This post is in two parts because the topic is that large. I thought there was one angle I wanted to discuss, but recent events make me realize there’s much, much more that I need to purge. So, grab a cookie and some cocoa, pretzels and a beer or an apple and a smoothie, sit back and enjoy.
That’s right. I said eat a cookie. Eat some freaking carbs if you want to. Or, fine, eat a damn apple if it makes you feel better, just SHUT UP & EAT! Feed your body, love your body, feed your soul, nourish yourself and keep it to yourself. Oh, and quit telling me what I should eat. That’s none of your damn business.
Do I seem angry? I am. I’m sick to death of women’s bodies getting picked apart everywhere. I’m sick of all the “shaming” catchphrases. “Slut shaming,” “fat shaming,” “body shaming,” on and on and on. When, oh, when, will women -and the way they are represented in media and entertainment- be regarded for their intelligence, talent, humor, abilities, attributes and accomplishments rather than just their f’ing appearance?
It has to start with us. We have to see ourselves as complete and worthwhile no matter how many wrinkles we have, the color of our hair or eyes or what jeans size we wear. The more we can love and respect ourselves, the more love and respect we will receive. I know too many talented actresses who obsess and lament over their weight and appearance in an endless cycle of self-deprivation and self-abuse. The fear of fatness is so pervasive that even when a heroine emerges that can show us something we’ve never seen before, people are still terrified of accepting her – even the fatties.
My immediate anger comes on the heels of a recent op-ed piece published on dame.com and reposted on salon.com that has the audacity to say Melissa McCarthy has sold out fat women. I call foul. The author herself describes a lifelong history of ridicule and abuse because she is overweight. I understand her pain. I am fat. I’m currently a size 18-20. People, often complete strangers, feel no shame at blatantly pointing out or mocking my fatness. Here are a few real life stories that have happened to me.
1. The only time I ever attempted to go to a trendy Hollywood nightclub, I was rejected at the door. Being held back at the rope, I watched several skinny, scantily clad blondes get let right in, but not me and my also brunette friend (who I think is pretty darn hot but was probably a size 6 or 8 at the time, not a 2 or 0 like the gals getting in). We left. My friend was furious, but to be honest, I was a little relieved. I knew it wasn’t my scene.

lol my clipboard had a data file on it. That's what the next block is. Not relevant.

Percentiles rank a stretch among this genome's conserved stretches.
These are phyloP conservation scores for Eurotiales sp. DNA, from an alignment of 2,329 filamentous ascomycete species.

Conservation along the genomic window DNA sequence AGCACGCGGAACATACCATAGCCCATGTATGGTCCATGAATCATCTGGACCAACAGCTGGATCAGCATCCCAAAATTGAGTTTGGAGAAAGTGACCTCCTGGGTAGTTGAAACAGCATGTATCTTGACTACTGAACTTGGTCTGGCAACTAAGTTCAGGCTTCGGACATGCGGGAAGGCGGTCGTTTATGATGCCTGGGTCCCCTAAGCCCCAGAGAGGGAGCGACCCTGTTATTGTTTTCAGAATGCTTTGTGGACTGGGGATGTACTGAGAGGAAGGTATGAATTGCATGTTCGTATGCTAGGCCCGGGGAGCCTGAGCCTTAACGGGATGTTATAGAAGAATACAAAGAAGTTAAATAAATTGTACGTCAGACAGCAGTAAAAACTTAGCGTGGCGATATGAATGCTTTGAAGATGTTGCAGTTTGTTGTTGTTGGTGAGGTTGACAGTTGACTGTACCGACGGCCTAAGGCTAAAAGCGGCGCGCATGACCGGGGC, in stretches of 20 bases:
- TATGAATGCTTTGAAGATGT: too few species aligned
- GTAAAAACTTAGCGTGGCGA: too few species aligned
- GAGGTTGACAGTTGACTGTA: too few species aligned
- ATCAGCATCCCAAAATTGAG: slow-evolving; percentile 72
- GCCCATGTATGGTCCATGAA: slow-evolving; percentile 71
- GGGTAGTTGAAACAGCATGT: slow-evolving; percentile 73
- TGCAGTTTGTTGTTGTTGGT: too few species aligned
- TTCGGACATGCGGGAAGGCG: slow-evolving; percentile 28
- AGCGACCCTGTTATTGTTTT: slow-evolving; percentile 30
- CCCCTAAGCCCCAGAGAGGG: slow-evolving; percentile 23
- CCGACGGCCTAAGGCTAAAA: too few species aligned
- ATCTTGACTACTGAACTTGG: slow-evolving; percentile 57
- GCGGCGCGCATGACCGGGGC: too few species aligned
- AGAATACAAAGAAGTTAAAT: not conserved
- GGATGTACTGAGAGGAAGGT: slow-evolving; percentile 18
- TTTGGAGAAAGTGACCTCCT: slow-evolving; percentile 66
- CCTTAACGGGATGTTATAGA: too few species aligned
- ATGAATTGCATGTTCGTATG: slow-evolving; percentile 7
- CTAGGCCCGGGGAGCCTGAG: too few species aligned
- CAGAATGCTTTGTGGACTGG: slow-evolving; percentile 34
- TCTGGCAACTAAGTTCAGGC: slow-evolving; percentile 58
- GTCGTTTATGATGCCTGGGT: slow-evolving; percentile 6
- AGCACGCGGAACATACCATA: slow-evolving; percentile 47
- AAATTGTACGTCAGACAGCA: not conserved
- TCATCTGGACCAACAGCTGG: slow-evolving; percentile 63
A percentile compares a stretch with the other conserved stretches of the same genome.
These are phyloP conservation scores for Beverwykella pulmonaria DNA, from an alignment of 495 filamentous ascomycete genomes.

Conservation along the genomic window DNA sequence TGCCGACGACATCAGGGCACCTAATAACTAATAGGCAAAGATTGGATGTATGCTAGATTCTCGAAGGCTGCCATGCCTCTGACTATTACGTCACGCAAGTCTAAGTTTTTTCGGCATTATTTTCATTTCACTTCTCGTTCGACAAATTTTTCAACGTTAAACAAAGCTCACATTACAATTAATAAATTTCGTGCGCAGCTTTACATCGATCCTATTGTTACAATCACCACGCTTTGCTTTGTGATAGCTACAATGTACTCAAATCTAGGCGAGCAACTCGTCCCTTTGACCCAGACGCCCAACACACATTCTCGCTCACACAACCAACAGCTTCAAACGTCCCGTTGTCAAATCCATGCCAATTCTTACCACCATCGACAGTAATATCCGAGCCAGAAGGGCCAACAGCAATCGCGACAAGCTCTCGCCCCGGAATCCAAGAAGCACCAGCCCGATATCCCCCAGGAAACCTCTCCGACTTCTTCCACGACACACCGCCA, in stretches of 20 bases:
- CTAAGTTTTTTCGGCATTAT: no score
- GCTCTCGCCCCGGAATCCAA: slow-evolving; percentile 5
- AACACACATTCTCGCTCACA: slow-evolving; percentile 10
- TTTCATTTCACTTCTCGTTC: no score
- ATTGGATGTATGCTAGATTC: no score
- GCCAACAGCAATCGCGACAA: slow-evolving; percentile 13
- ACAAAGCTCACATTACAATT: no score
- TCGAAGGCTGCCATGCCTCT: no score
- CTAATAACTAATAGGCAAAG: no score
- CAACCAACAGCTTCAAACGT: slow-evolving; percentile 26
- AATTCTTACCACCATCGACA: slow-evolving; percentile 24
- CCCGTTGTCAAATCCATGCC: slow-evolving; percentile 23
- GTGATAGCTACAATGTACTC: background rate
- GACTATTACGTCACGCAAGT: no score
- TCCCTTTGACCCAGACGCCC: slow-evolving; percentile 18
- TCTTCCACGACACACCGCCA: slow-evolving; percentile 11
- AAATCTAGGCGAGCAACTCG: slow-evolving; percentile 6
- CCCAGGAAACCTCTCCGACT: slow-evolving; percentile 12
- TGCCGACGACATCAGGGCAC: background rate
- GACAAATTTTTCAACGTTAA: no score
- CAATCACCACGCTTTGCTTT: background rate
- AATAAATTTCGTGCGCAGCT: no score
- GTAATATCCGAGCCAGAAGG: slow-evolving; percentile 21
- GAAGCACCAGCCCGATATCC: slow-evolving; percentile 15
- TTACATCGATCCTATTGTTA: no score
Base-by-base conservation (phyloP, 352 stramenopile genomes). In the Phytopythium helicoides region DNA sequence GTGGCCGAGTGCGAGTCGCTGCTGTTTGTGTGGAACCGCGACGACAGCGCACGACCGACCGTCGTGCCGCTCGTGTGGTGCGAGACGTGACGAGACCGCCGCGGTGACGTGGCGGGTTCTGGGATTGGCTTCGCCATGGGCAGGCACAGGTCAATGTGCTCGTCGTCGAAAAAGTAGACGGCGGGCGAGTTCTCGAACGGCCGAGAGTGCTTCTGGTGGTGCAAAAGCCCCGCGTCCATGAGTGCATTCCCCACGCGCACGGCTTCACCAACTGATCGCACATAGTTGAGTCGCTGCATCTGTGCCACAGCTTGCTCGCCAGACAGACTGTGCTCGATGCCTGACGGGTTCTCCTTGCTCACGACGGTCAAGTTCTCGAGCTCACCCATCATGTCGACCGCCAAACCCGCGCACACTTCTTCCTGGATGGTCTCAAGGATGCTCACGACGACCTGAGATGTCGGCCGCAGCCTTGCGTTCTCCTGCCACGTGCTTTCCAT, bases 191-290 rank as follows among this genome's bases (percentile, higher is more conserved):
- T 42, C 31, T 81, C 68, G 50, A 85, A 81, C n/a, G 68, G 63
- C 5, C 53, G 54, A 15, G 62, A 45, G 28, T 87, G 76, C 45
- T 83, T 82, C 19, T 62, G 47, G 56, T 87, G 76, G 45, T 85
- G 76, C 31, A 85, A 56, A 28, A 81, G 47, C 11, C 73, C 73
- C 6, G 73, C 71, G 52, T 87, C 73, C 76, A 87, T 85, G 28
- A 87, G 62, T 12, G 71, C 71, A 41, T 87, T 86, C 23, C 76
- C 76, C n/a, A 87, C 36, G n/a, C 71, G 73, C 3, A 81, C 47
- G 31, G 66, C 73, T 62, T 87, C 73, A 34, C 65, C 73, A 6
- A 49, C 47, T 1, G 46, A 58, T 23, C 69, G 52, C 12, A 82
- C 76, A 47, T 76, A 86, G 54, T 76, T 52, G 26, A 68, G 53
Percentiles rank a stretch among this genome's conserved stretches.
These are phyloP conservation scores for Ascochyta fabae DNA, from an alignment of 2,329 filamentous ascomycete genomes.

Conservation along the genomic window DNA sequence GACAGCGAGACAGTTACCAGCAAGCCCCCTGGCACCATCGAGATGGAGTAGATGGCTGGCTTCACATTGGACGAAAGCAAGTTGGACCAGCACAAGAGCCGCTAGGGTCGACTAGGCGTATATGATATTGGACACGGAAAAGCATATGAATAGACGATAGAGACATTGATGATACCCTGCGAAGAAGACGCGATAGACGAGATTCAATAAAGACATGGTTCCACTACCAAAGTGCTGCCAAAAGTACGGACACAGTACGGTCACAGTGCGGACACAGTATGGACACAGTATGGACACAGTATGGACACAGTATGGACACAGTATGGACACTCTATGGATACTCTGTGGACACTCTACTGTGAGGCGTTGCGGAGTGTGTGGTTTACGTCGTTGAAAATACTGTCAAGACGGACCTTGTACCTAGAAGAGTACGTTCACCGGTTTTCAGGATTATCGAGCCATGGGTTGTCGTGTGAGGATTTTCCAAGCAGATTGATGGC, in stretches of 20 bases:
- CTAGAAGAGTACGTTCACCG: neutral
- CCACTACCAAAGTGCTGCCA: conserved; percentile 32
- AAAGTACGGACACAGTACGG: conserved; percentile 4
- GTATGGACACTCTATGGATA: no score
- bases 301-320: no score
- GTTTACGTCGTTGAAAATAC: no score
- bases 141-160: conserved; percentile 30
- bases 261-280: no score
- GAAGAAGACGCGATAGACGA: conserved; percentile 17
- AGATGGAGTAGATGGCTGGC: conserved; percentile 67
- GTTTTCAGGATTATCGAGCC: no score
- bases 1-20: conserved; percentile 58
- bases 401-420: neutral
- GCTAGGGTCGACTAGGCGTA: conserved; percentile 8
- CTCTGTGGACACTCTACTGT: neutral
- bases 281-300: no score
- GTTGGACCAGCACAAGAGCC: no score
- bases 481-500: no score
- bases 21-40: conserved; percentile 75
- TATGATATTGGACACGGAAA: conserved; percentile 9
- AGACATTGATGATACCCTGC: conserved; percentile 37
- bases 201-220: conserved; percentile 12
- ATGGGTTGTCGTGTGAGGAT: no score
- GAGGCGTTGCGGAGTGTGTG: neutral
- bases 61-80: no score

2. When I worked as a barista trainer, I was at a grocery store buying milk for that day of training new employees to make cappuccinos. As I’m loading 6 gallons of whole milk (and nothing else) into my cart, a little old Asian lady tut-tuts and shakes her head. She then points to the skim milk. “You should drink that. Too much here,” and pats her tiny belly looking at my larger one. “Not good, not good.” Did she think I was just going to go home and down all 6 gallons in one sitting? And who the f’ asked for her damn opinion anyway?
3. I was standing on a crowded bus holding on to an overhead strap when an older Middle-Eastern gentleman offered me his seat. I declined saying, “I like to stand sometimes.” He replied, “You like to eat all the time. Hahaha!” He thought this was so funny, he repeated it to the person sitting next to him, “She really likes to eat! Really!” This was hilarious to him. I don’t think he even meant to be malicious, he just thought he was making a joke and that I should laugh with him. He’s right though. I do like to eat. I feel sorry for anyone who doesn’t enjoy food. Food is life.
4. Just last week, walking up to a bus stop, an elderly woman who was clearly mentally ill and probably homeless sees me approaching and launches into a monologue. “Oh, look at this one! It looks like an easter egg! Hey, Humpty Dumpty, how’d you get so fat?” She kept going and kept going with more of the same. I did my best to ignore her until my bus came, thankfully within a few minutes.
Even though I understand that there is no reason to take any of these incidents personally, particularly when dealing with someone who is unwell, they stuck with me because they did hurt. People from all cultural backgrounds, walks of life and age ranges (although from these examples it seems those over 60 especially have no social filter) feel complete carte blanche to attack, criticize or judge others for their weight. This is one form of discrimination that is still completely socially acceptable.
It’s true that fat people are far too often the big butt of the joke in film and on TV. In my personal experience as an actress, I have come across this many, many times. I have turned down more than one audition or role offer because the entire joke of the script was basically, “Ooh gross, a fat woman having sex!” or “Haha, hot guy and fat girl. Yuck.” More painfully, these projects even expected the actress who did take the role to work for free! No thank you.
I am sensitive to this kind of fat ridicule, but I am not so sensitive that I see it where it does not exist as the author of the above-mentioned “Melissa McCarthy is a Sell-Out” article does. She claims that McCarthy is a body-acceptance advocate in real life, but not in her films. I fat out disagree. (Not a typo.)